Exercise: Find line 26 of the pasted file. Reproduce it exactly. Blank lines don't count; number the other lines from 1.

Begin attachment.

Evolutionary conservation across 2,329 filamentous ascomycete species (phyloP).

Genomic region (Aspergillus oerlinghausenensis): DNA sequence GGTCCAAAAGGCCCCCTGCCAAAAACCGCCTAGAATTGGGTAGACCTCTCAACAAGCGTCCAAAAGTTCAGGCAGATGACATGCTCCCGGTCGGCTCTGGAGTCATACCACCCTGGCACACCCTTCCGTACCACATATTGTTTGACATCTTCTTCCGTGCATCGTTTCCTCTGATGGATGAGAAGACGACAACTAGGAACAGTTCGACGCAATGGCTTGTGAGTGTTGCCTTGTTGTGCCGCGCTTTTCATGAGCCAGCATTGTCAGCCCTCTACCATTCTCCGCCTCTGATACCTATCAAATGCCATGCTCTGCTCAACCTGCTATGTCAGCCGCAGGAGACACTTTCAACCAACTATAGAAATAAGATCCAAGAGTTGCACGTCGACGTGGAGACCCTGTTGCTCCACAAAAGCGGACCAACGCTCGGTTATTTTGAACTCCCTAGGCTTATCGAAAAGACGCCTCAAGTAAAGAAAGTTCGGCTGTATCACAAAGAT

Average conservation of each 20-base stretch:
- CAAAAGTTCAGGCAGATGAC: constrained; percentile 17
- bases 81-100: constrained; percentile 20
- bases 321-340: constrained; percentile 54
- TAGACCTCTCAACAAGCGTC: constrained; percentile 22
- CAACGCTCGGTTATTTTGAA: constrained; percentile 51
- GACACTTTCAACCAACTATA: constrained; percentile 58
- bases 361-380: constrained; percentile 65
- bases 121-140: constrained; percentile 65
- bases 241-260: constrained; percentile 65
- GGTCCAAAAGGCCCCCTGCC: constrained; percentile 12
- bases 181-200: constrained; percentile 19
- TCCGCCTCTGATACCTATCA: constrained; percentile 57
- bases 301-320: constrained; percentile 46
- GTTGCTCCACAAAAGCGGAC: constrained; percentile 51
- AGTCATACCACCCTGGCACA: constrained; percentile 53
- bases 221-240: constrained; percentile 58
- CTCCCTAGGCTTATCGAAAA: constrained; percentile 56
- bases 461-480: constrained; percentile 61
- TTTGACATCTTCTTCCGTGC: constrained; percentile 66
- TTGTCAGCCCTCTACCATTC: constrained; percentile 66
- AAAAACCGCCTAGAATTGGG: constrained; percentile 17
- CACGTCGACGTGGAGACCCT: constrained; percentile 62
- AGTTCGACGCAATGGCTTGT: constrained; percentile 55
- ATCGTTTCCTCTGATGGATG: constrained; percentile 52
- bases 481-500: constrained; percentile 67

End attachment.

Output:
- AGTTCGACGCAATGGCTTGT: constrained; percentile 55